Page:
China Will Introduce Guidelines to Expand Imports From US to Address Trade Imbalance
Xu Wei
DATE:  Mar 28 2018
/ SOURCE:  Yicai
China Will Introduce Guidelines to Expand Imports From US to Address Trade Imbalance China Will Introduce Guidelines to Expand Imports From US to Address Trade Imbalance

(Yicai Global) March 28 – China is drafting guidelines on expanding imports from the U.S.  to promote trade balance and will release it soon, said Gu Xueming, director of the Chinese academy of international trade and economic cooperation at the ministry of commerce. However, China believes bilateral trade deficit is a byproduct of the U.S. dollar hegemony, he added.

The main reason for the trade imbalance between the two countries lies with the U.S, said Gu, commenting on the recent trade friction between the world's two largest economies. The U.S.-China trade deficit is a systemic economic problem that is determined by the economic structures of the two countries and international division of labor, Gu stressed.

Reasons Behind China-US Trade Imbalance

There are four main reasons for the large U.S.-China trade deficit, he explained. The difference in data collection systems leads to overestimation of the US trade deficit with China. Under the U.S. statistical methods, the value-added portion of re-exported goods originating in China but re-exported to the U.S. through other economies is calculated as a Chinese trade surplus. In export processing trade to the U.S., Chinese companies are usually only responsible for production based on orders and do not control the design and sales stages. 

The U.S. customs import declaration costs are also higher than the Chinese export declaration expenses, thereby pushing up the Chinese trade surplus, Gu noted. If calculated from a point of view of trade-added value of the global value chain, trade deficit between the U.S. and China would substantially decrease, he added.

Another reason is "surplus transfer" brought about by the international division of labor. With the acceleration of industrial transfer and the development of China's processing trade, Japan, South Korea, Singapore, Taiwan and other countries and regions have transferred their surpluses with the U.S. to China, which imports raw materials, parts and components from these countries and then exports to the U.S. after processing. This adds to the trade surplus although they are not direct Chinese products.

The U.S. export restrictions on China has also contributed to bilateral trade imbalance. The U.S. has long been implementing export controls on China. Such severe controls have distorted the trade between the two countries and caused trade deficit, failing to show the true nature of supply and demand between China and the U.S. Many U.S. companies have lost potential market opportunities and China had to turn to other countries for imports.

Finally, the trade deficit is an inevitable result of the dollar's status as the international reserve currency. Economic theory suggests that the savings gap will inevitably lead to trade deficit. As an international reserve currency, the U.S. can use dollars to directly exchange for physical resources and make up for the savings gap through capital flows, making it possible to run a trade deficit through long-term issuance of the dollar. The U.S. trade deficit is a byproduct of the U.S. dollar hegemony, Gu said.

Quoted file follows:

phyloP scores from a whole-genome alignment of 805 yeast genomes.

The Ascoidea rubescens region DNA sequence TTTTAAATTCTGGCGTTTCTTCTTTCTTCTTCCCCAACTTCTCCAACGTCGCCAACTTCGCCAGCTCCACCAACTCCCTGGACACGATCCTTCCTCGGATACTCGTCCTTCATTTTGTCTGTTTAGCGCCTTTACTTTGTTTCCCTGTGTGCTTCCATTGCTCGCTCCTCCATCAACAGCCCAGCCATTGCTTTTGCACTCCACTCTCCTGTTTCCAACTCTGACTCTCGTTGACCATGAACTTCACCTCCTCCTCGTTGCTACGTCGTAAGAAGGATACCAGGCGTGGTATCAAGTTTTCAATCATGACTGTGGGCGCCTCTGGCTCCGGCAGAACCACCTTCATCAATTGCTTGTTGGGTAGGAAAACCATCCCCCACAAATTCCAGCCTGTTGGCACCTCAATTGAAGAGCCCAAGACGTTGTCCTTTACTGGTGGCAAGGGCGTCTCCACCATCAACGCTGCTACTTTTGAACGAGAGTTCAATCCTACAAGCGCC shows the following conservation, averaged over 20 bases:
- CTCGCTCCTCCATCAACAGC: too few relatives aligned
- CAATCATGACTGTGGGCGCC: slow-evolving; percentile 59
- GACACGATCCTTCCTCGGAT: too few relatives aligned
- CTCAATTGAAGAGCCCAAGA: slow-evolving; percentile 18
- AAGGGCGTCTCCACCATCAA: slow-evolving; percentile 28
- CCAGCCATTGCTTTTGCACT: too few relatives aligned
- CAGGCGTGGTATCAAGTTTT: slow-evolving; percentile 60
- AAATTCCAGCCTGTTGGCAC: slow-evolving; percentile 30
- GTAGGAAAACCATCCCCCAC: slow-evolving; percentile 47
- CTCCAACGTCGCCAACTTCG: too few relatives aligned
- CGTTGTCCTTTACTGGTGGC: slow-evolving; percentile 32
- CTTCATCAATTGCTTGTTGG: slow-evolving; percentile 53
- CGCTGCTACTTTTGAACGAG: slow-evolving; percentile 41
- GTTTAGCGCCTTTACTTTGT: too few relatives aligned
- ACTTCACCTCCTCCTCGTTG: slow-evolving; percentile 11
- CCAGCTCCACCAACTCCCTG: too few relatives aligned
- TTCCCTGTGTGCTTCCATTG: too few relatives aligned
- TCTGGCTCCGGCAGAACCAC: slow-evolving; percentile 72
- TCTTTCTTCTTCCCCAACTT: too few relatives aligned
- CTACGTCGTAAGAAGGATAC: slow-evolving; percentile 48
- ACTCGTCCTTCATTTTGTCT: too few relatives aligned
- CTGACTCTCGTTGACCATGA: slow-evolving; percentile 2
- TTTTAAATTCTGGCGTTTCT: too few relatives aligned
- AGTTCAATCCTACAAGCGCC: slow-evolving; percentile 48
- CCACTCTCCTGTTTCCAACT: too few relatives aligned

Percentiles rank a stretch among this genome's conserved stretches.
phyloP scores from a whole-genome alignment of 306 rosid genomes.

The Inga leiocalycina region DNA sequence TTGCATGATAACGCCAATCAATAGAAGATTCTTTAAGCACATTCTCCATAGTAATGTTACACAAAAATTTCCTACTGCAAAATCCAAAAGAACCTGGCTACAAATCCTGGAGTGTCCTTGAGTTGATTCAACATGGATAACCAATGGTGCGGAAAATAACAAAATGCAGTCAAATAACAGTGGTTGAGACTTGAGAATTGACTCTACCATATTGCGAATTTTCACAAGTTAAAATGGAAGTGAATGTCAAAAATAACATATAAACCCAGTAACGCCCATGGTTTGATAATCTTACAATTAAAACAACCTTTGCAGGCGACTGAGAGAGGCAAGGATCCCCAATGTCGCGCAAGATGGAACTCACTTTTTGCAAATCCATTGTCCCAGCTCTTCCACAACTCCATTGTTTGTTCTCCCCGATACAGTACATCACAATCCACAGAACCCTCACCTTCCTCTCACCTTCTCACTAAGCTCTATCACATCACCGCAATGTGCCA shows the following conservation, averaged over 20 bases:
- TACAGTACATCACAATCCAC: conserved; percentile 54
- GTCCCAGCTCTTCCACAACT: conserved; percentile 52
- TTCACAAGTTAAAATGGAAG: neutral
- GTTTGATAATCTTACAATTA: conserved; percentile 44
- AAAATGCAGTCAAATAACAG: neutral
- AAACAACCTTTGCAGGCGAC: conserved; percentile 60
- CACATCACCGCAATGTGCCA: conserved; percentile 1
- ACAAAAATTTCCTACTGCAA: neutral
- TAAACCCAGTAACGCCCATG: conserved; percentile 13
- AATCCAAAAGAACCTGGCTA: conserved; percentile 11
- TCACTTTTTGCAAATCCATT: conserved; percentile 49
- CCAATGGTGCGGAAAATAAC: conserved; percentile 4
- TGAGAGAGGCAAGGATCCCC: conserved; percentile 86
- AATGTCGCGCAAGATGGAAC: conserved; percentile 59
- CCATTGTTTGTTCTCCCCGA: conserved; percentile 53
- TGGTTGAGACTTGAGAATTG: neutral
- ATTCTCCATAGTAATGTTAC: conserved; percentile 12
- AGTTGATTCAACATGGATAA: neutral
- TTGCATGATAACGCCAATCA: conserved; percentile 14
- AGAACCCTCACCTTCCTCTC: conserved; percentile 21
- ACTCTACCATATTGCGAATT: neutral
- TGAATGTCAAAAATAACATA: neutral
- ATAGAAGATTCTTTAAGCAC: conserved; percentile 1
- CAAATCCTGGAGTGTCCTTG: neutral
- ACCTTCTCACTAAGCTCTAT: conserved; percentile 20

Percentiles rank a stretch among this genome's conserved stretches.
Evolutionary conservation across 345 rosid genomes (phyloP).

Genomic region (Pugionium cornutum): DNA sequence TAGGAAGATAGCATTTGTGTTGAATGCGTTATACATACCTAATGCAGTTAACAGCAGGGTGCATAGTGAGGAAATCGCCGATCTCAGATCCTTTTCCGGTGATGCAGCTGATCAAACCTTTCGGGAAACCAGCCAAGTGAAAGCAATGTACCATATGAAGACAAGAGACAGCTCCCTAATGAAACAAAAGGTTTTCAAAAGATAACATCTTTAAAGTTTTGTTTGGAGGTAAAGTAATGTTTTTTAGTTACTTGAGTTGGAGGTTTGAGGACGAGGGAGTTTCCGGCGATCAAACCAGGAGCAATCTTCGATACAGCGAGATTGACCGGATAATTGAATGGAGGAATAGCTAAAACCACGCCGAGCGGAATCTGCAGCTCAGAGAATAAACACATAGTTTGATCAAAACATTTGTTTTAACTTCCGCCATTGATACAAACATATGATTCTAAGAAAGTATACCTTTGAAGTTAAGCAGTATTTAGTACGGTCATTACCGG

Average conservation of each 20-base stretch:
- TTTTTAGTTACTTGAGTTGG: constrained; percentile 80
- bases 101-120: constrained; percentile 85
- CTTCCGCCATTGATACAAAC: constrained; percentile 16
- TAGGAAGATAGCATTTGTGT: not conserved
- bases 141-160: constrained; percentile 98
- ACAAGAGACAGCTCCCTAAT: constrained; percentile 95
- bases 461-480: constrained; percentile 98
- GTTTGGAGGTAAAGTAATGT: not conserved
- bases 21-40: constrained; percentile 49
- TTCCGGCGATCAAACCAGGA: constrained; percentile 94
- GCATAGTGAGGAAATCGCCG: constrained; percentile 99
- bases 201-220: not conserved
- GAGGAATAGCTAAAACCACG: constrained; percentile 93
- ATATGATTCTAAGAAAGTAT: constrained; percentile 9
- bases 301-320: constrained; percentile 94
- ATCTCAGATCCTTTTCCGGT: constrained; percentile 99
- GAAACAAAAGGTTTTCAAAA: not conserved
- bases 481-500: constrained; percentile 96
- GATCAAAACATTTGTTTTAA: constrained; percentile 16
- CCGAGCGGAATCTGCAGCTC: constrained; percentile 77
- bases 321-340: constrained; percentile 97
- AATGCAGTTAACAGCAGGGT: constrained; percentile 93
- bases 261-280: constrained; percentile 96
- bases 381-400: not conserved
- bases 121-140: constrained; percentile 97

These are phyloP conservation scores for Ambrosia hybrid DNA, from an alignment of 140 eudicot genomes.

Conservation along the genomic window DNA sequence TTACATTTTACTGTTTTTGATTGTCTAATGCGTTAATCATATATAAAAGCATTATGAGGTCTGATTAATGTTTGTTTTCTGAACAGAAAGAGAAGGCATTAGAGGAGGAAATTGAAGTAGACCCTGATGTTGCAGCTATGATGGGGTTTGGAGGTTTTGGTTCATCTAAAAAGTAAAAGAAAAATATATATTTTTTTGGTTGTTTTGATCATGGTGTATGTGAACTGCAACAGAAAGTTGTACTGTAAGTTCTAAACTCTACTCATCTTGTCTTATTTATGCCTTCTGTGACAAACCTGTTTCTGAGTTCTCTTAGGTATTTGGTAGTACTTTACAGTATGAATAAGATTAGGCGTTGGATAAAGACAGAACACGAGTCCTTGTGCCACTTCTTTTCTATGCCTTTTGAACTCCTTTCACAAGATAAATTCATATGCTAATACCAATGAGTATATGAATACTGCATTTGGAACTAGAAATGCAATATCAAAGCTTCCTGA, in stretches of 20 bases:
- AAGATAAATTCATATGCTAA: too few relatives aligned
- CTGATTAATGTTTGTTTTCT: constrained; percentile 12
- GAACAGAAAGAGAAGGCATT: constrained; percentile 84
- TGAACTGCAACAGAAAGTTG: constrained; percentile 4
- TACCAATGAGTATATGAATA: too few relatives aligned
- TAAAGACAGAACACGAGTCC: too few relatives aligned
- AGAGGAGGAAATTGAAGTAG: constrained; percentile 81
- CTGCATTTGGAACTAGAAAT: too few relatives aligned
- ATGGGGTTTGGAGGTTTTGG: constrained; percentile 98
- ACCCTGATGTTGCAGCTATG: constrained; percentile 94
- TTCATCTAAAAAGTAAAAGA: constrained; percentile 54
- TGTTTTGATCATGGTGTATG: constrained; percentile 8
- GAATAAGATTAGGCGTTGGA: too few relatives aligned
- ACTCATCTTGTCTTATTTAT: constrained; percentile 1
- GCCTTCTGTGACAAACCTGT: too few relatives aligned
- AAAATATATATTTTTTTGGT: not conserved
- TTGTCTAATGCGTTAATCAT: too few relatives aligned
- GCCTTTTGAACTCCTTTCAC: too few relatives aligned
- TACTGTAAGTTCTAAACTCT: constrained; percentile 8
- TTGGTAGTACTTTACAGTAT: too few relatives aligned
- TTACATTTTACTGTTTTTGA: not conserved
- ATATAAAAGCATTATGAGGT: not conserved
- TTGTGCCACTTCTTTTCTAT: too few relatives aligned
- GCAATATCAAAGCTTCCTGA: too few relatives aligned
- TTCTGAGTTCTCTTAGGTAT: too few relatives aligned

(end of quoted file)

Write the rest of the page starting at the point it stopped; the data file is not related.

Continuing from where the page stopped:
Impact Measurement

In terms of amount, USD60 billion accounts for only 2.65 percent of China's total exports last year. Even if China's USD60 billion exports are reduced to zero, the total exports will be reduced from the current USD2.26 trillion to USD2.2 trillion, having a very little impact. Moreover, the prices of some Chinese products still have an international competitive advantage, even with 25 percent tariff added.

U.S. President Donald Trump signed a presidential memorandum last week to impose new tariffs on USD60 billion worth of imports from China.

The products on which tariffs are to be levied are related to nine industries, namely, high-performance medical devices, biopharmaceuticals, new materials, agricultural machinery, industrial robots, new generation information technology, new energy vehicles, aviation products and high-speed rail equipment.

A trade friction involves sanctions as well countermeasures. In terms of sanctions, it may bring about a certain degree of impact on the nine industries. In terms of China's countermeasures, if the dispute escalates, countermeasures may include further agricultural imports from the U.S., and may involve U.S. aircraft, automobiles and integrated circuits industries, which could cause a certain degree of damage.

In recent years, China has already done a lot of work in actively expanding imports and promoting a balanced trade. In November, the first China International Import Expo will be held in Shanghai. To further expand imports from the U.S., the relevant government departments are drafting guidance to address the trade imbalance issue trade balance, Gu said, adding with the support of a series of policies and measures, China's foreign trade will achieve a balanced development.

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